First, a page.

Analysis of S6E10: Hybris – Xtreme Resampling

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      ,Harry
      Participant

      The second Hybris tutorial for season 6, and the first Sample Genie video featuring Bitwig. Split in to five parts, and covering the main elements to build off of. Introduction covers the following:

      – Hybris recently started using Bitwig 2, after several years as a Cubase user.
      – References his track “Click Bait” as the reference point for these videos; using a single source sample to write a track.
      – This video features Bitwig v2.4, which is the version with the updated sampler.
      – Hybris’s aim is to demonstrate interesting ways to use a single sample for sound design.

      Part 1 – Kicks (09:28)
      01:15 – single source sample used is QZB_FX_FADEANDGATE.
      – Sample Genie has uploaded this sample here: https://soundcloud.com/digitallabz/qzb-fx-fadeandgate
      – Hybris likes this sample because of the range of frequencies in it.

      02:10 – looking at Bitwig’s Drum Machine device.
      – Any slot/cell can be an instrument.
      – Initially loads a Bitwig sampler.

      03:00 – using the Clip mode, which is similar to Ableton’s Session View.

      03:30 – starting with creating drums, specifically kicks for this part.
      – States that for him, sound design is 50% planning vs. 50% experimenting.
      – Recommends trying both approaches.

      04:20 – explains qualities he’s looking for to create a kick with.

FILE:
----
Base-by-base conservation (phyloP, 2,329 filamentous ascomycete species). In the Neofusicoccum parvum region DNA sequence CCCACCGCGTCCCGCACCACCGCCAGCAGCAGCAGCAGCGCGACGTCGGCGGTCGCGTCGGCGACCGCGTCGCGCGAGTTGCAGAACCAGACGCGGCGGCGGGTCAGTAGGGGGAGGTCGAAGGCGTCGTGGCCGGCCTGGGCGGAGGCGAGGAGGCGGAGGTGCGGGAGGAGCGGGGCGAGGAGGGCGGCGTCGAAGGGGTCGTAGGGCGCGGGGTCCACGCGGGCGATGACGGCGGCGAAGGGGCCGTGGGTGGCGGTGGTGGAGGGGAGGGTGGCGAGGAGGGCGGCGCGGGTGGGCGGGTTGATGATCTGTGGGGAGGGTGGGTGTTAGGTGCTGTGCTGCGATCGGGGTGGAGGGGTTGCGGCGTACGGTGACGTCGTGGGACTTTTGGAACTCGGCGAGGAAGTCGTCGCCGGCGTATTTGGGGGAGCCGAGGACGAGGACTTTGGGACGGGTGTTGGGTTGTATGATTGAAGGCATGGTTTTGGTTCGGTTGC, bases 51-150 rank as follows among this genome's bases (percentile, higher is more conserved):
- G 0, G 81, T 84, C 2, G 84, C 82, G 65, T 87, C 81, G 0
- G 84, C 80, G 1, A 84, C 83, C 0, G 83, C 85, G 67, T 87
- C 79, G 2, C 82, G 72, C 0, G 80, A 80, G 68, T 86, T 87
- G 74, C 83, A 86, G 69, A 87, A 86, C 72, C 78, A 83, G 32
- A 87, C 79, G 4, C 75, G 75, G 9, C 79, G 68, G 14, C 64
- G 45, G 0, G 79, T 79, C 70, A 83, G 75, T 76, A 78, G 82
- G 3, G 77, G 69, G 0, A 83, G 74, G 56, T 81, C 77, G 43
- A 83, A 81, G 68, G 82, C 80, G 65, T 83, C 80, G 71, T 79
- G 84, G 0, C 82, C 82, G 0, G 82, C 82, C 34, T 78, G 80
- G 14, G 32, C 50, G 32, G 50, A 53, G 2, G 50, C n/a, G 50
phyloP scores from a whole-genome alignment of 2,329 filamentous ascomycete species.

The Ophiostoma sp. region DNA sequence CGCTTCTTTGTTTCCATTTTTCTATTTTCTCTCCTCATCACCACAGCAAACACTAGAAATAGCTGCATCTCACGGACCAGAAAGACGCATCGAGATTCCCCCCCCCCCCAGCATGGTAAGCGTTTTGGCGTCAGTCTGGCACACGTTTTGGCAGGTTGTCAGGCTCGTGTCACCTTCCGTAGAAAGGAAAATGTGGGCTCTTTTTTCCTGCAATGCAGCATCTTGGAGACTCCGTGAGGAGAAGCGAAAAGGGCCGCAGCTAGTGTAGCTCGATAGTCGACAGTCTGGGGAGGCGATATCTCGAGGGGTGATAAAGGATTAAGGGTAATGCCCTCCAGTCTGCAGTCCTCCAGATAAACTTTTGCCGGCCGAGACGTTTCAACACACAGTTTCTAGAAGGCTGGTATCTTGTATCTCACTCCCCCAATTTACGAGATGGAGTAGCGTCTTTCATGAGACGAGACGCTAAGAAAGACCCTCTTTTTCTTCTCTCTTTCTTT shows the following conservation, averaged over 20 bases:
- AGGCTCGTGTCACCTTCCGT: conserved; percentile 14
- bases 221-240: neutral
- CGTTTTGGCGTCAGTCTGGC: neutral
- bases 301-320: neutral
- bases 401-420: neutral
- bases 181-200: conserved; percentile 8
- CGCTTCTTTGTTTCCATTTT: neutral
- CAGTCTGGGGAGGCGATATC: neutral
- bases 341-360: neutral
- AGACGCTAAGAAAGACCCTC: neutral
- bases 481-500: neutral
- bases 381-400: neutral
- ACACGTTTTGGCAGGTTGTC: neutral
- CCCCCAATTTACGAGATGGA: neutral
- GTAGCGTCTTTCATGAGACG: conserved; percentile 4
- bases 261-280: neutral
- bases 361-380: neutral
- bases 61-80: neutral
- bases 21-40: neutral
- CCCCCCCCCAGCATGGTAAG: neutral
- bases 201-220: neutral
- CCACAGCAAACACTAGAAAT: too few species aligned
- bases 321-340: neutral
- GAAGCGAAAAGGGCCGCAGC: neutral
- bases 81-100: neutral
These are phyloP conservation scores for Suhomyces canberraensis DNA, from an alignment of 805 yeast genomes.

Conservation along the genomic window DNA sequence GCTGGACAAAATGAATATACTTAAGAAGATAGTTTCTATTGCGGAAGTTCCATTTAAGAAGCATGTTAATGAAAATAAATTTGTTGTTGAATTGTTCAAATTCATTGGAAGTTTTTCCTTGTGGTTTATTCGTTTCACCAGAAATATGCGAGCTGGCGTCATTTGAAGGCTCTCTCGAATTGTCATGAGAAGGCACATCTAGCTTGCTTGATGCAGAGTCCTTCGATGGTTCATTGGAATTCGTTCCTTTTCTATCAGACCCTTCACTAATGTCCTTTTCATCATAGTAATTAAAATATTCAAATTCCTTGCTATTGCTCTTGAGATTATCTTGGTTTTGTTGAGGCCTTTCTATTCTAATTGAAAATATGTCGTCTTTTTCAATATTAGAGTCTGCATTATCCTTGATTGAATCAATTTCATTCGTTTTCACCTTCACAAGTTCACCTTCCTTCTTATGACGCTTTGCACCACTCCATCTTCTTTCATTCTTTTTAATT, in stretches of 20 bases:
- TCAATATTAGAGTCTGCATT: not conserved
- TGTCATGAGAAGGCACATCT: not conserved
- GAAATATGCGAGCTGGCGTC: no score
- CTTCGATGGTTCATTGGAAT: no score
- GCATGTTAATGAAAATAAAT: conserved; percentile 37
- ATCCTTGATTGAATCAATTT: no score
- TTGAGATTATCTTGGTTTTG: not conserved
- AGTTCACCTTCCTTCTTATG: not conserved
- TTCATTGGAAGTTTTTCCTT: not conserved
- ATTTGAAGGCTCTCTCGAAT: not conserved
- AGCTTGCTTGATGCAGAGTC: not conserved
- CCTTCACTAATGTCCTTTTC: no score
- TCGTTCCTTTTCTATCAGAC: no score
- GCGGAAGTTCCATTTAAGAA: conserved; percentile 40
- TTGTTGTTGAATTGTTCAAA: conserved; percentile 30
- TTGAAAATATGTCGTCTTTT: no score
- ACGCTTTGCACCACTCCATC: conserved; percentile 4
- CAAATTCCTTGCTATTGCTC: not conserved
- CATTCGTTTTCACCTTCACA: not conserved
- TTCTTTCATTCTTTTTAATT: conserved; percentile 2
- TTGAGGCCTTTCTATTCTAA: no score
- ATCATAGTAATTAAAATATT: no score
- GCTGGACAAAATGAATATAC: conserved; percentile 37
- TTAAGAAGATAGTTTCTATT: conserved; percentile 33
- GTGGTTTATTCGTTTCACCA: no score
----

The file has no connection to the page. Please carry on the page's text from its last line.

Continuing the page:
– Energy around 100~150 Hz.
      – Makes sure the start point is off-phase, not on a zero crossing, in order to get a pop/click to create a transient.
      – Makes the sound mono.
      – Records two bars for a kick pattern, then goes further in to shaping the sound.

      06:15 – adjusting envelope settings on the sampler, then adjusting pitch, and adjusting the sample region.

      07:25 – adds a pitch envelope modulator.
      – In Bitwig 2, you add an ADSR modulator to a modulator slot, then assign it to the sampler’s pitch.
      – Sets a very short attack.
      – States this is a quick demonstration, normally he would spend more time on creating the sound.
      – Adds some EQ, using FabFilter Pro-Q2.
      – Explains how in Bitwig, you can assign effects per drum pad/cell, or to the entire output of the drum machine.

      Part 2 – Snares (09:17)
      – This part has a similar set-up approach with the drum machine, however the snare is made of three layers, and uses an Instrument Layer, which lets you trigger three samplers with one key press.
      – You can use Instrument Layers in many ways, thinking in terms of pads, basses, and FX.

      01:05 – transient layer for the snare.
      – Again, slices off-phase, just a little bit of pop at the beginning of the sound.
      – Duplicates this layer two more times inside the Instrument Layer, will work on crafting each of these using the same source sound.

      02:30 – first layer peaks around 300 Hz.
      – Achieved with pitch and the sampler’s ADSR envelope.

      03:20 – decides the second layer will be the noisy layer.
      – Hybris says you can experiment with a different section of the sample used, instead of using the exact same sound for all three layers.

      04:10 – trying different modes of the Bitwig sampler.
      – Textures mode is granular.
      – Motion parameter effects playhead position, can add noise to the sound; keep in mind whether you want this extra noise or not.

      05:20 – third layer, for the body, also done in textures mode.
      – Focus is on providing mid-range frequencies.

      06:15 – adds a pitch envelope, which he says is not typical of real life snares.

      07:00 – adds a channel strip affecting all three snare layers, using Slate Digital Mixrack.
      – EQ going in to a compressor, and then in to a surgical EQ.

      Part 3 – Percussion (20:29)
      – Starts with crafting hi-hats.

      01:00 – simple to create, just need to find noise.